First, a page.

For example, the atomic clocks on the GPS satellites in orbit experience faster time relative to clocks on the ground. Without adjustment, GPS satellite clocks would gain about 7 microseconds per day compared to Earth.
To keep spacecraft clocks in sync, NASA uses its Deep Space Network to regularly send time synchronization signals. Correcting for relativistic effects is also required for accurate navigation.
So while we often think of time as constant, it’s anything but in the vastness of space. Keeping precise time across such immense interplanetary distances requires advanced physics and extremely precise atomic clocks.
The Future of Timekeeping as We Venture Deeper into Space
As we continue to explore deeper into space, even more advanced timekeeping will be needed. Atomic clocks are already precise to within a second over billions of years, but improvements will likely still be made.
Optical lattice clocks and nuclear clocks show promise for the future. Their precision could enable new tests of fundamental physics, like detecting subtle spacetime distortions from gravitational waves.
Entirely new timekeeping methods may also be developed to deal with the great distances and relativistic effects encountered. For example, pulsars could potentially be used as “celestial clocks” for deep-space navigation.
More autonomous timekeeping will also be critical as we send probes farther out, like the Voyagers, which are now over 14 billion miles from Earth. At those distances, any signals take over a day to reach the spacecraft, so relying on Earth for time synchronization becomes impractical.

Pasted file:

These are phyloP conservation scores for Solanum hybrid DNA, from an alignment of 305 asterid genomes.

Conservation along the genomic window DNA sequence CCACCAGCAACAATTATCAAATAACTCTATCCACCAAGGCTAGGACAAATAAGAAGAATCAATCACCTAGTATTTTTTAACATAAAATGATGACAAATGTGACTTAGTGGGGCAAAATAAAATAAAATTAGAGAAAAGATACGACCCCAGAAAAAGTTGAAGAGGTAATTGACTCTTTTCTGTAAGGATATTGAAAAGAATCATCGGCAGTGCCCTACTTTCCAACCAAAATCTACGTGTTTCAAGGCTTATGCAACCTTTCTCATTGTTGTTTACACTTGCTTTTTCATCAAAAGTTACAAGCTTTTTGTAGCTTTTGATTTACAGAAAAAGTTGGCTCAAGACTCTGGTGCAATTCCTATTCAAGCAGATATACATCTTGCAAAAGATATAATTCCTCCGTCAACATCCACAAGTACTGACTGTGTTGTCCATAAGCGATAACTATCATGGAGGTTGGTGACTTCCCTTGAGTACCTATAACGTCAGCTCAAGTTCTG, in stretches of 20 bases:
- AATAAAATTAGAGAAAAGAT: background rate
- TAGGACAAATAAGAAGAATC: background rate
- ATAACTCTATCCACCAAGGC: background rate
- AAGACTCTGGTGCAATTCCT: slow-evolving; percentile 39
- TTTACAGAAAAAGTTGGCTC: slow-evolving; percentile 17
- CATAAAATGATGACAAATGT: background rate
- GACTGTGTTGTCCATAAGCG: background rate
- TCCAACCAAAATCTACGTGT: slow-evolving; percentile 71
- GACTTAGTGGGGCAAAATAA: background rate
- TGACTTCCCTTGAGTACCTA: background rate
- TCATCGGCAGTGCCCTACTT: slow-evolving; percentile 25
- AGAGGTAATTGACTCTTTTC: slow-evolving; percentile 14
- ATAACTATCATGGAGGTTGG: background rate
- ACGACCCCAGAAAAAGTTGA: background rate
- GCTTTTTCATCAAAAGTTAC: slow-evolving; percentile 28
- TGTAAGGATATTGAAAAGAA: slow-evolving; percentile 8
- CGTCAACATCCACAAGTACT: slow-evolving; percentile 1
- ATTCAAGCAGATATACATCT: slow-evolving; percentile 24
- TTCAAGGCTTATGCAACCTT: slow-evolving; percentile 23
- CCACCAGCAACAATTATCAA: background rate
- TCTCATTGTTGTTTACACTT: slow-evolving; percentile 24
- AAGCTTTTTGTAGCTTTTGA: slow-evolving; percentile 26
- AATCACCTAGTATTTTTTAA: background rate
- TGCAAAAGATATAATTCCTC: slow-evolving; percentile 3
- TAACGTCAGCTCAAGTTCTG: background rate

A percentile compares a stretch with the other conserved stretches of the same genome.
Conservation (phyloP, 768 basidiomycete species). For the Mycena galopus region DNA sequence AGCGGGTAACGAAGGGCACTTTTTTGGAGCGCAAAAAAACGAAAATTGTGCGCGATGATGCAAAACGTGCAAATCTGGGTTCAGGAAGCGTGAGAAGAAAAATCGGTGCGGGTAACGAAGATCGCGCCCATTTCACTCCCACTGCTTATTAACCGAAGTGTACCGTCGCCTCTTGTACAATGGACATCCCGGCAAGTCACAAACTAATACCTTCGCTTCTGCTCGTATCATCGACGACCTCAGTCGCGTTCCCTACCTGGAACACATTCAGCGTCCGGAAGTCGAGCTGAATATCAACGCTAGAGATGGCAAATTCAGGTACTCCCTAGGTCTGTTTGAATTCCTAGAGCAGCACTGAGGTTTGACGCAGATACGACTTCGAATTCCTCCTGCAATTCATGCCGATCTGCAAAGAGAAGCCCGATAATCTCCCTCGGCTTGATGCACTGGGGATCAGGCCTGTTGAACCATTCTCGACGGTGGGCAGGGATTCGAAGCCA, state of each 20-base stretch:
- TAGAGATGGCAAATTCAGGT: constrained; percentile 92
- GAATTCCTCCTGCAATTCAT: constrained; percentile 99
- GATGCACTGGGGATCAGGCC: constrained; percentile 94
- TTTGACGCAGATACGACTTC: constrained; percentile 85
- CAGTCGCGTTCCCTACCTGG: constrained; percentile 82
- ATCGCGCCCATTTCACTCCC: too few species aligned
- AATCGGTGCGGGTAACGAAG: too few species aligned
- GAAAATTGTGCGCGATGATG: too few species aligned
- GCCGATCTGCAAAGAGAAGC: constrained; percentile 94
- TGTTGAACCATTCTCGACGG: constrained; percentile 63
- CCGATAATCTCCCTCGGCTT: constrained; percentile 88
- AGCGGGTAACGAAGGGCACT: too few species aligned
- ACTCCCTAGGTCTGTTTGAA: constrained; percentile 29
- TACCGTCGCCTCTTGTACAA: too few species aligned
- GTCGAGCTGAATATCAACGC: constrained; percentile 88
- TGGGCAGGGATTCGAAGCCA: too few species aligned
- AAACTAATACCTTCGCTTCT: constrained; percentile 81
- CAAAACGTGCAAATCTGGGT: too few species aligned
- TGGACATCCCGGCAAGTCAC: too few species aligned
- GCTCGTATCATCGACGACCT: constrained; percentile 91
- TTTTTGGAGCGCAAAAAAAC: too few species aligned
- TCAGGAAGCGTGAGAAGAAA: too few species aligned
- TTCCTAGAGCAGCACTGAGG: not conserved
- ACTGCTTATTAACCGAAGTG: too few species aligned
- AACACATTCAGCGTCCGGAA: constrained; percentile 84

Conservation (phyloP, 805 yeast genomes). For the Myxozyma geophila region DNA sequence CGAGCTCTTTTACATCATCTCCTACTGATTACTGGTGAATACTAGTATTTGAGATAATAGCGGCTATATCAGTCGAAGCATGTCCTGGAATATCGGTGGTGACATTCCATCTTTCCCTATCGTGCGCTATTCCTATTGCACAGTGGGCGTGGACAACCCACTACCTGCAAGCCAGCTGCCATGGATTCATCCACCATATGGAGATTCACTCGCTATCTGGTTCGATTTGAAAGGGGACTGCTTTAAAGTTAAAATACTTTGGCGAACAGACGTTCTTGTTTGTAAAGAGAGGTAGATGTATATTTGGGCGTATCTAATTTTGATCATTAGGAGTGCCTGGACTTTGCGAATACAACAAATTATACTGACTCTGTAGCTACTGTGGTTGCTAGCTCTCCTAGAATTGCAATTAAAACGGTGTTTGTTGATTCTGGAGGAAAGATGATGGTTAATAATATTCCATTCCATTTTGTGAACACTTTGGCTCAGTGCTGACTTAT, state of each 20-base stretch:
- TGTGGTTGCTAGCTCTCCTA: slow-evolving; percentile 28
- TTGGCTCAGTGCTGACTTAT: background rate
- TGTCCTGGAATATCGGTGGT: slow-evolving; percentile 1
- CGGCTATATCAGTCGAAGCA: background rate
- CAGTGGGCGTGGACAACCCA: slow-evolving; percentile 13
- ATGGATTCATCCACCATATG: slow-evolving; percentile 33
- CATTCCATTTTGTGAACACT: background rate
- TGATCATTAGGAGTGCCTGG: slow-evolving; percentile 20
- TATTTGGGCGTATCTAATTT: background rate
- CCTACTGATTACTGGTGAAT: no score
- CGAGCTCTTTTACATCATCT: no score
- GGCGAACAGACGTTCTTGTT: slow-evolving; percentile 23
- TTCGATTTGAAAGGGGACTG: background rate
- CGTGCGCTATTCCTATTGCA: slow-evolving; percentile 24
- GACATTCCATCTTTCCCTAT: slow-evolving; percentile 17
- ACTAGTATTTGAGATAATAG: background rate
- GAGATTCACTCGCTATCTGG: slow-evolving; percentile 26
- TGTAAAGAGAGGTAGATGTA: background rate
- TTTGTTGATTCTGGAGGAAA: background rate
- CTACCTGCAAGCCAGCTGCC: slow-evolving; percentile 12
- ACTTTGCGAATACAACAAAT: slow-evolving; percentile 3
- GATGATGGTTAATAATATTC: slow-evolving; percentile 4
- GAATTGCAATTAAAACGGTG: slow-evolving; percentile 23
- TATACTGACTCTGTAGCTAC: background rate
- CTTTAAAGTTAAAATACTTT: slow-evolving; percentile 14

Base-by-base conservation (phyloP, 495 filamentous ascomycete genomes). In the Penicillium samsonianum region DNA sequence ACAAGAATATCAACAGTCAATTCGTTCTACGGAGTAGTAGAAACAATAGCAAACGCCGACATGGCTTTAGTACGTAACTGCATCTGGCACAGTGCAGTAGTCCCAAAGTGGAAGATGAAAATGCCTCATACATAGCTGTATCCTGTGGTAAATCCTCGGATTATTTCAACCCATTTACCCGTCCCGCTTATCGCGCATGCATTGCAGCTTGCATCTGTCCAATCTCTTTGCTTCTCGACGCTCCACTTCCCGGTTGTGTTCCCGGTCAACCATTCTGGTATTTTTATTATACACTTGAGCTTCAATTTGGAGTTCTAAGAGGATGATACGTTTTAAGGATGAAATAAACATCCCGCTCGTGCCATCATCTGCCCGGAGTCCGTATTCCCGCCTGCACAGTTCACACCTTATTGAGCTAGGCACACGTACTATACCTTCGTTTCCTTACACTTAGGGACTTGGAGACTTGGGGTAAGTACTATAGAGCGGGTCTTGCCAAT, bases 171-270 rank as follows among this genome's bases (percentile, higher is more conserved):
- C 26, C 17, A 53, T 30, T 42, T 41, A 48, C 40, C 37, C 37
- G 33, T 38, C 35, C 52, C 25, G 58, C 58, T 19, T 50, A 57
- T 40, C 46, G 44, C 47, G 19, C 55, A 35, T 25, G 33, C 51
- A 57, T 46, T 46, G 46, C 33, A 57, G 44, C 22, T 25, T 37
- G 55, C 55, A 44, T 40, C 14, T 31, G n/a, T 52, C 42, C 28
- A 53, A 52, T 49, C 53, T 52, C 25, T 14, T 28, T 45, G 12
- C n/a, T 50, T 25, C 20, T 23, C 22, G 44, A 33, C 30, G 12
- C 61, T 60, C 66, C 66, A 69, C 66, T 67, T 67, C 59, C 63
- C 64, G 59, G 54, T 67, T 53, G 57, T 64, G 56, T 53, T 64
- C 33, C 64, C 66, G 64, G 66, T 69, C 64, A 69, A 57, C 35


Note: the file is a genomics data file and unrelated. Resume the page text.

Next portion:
As we venture to Mars and beyond, spacecraft will need to keep and coordinate time themselves across large fleets. The exploration of space and time will continue to be intimately linked.
What Time Zone Is in Space?
There is no official time zone in space. Astronauts on the International Space Station use Coordinated Universal Time (UTC) to keep track of time.
How Much Time Is 1 Hour in Space?
1 hour in space is the same as 1 hour on Earth – 60 minutes. Time passes at the same rate in space as it does on Earth.
What Time Is 1 Day in Space?
A day in space is approximately 24 hours long, the same as on Earth. However, the ISS orbits the Earth every 90 minutes, so astronauts see 16 sunrises and sunsets in a 24-hour period.
Is One Hour in Space 7 Years?
No, this is a myth. One hour in space is equal to one hour on Earth. There is no time dilation effect that causes time to pass slower in space.
Time works the same way in space as it does on Earth. While astronauts on the ISS experience more sunrises and sunsets due to their high orbital speed, the passage of time itself remains unchanged. So one hour in space is equal to one hour on Earth. What time is it in space? It’s the same time as wherever you are right now!